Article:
Carol Berg Sloan RD
Sweetener consumption has been in the news lately with the soda ban in New York City and like initiatives popping up in cities throughout California in recent elections. In speaking with many of my clients, they show solidarity for such bans, but when we start talking about the details of these headlines, many don’t understand the basics of what they eat and how it affects their weight and overall health. Here are common questions with answers that provide general information so you can make informed nutrition decisions about what you eat and better understand your health.
How many calories should we consume per day?
The average American adult who does weekly exercise and is at a healthy weight should consume about 2,000 calories daily. Obviously, this number can vary because metabolisms are different, but you need to know how many calories work for you to either maintain or change your weight.
How many calories do you have to eat to gain or lose an actual pound of fat?
If you have been maintaining your weight and want to lose or gain a pound in a week without changing your exercise regime, you either need to eat 500 calories less or more per day. A pound of fat (adipose tissue) arrives when 3,500 calories in excess have been consumed and are now being stored. The same goes for losing a pound of fat; 500 calories a day should be cut from the daily intake. I find a disconnect with most understanding the “calories in equal calories out” concept. Remember that water consumption can make the scale numbers change without affecting your actual weight.
What is a healthy weight?
There are several ways to find out where you land on the weight chart. One is to measure your body mass index (BMI) by visiting nhlbisupport.com/bmi, or you can measure your waist circumference www.nhlbi.nih.gov/health/public/heart/obesity/lose_wt/risk.htm . These websites can help you calculate your weight and you will know on paper if you are overweight, obese or morbidly obese. Needless to say, your risk for chronic disease such as type-2 diabetes, high blood pressure and cancer increase with weight.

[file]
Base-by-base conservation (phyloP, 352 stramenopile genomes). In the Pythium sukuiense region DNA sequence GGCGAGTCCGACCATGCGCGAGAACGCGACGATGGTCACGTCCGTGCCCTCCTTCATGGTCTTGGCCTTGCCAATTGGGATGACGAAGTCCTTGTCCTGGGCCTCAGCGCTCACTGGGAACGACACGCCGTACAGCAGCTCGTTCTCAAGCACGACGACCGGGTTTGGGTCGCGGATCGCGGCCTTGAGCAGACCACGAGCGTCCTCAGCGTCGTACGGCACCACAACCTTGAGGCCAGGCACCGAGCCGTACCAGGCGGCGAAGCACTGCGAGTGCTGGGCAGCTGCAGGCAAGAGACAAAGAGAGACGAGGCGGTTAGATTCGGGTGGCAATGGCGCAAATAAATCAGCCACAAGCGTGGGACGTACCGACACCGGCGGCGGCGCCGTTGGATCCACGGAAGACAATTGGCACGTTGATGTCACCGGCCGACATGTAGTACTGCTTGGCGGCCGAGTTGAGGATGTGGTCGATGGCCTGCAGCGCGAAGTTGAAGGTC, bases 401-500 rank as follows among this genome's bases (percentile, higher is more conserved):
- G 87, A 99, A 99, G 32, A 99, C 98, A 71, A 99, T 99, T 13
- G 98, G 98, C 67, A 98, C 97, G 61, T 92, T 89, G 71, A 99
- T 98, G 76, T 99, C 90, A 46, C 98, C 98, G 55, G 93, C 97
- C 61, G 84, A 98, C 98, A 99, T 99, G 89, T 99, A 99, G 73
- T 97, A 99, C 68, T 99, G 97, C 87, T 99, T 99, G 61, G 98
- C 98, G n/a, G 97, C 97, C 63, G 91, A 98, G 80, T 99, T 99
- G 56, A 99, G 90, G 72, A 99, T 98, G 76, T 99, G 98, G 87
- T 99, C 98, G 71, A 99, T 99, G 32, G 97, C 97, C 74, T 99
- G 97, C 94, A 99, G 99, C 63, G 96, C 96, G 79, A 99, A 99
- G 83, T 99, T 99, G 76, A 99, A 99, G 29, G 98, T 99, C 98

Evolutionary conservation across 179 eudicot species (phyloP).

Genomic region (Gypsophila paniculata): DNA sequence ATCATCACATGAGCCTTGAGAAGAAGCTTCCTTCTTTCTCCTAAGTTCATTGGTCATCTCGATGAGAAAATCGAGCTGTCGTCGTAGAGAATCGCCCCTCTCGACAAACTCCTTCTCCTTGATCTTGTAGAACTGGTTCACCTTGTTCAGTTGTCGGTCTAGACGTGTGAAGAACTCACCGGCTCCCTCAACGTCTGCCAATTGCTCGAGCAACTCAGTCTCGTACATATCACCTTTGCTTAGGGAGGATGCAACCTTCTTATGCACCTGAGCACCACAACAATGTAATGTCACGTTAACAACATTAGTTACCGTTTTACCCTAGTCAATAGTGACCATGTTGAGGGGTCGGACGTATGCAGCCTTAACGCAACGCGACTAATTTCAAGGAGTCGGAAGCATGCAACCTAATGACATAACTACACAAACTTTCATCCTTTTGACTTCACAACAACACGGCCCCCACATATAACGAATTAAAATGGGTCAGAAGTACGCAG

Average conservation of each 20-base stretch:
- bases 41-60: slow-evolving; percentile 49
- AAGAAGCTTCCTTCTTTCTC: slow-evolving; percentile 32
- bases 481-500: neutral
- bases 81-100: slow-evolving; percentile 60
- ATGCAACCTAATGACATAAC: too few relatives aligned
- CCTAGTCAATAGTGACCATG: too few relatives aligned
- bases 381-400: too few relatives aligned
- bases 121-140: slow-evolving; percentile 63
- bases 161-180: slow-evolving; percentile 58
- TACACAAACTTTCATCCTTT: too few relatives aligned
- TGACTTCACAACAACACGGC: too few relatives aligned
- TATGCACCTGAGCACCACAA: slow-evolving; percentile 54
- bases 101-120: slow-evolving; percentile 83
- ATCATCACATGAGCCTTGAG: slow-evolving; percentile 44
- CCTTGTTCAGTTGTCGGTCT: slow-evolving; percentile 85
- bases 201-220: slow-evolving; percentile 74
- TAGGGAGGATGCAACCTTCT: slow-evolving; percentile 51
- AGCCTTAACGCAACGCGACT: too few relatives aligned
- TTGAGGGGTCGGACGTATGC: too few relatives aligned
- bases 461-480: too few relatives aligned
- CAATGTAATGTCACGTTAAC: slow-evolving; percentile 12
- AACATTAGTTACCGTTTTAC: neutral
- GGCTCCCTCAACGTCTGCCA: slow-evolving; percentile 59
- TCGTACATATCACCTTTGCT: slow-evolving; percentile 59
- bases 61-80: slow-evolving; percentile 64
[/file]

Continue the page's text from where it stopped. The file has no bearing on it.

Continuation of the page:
Reading labels should be considered mandatory.
There is a wealth of information on both the “nutrient facts” panel and the ingredient list. Recently some clients share they are only purchasing foods that do not contain high fructose corn syrup. However, cane sugar, honey, high fructose corn syrup and fruit juice are all metabolically and nutritionally (4 calories per gram) equivalent. As many dietitians recommend, all sweetened products should be enjoyed in moderation. To learn more about sweeteners a great site to visit is sweetsurprise.com/ understanding-natural-sweeteners .
My hope is that this simple Q&A will encourage you to become more informed and make healthier changes and choices in the lives of your family.
Carol Berg Sloan RD is a registered dietitian in Long Beach. She can be reached at firstname.lastname@example.org .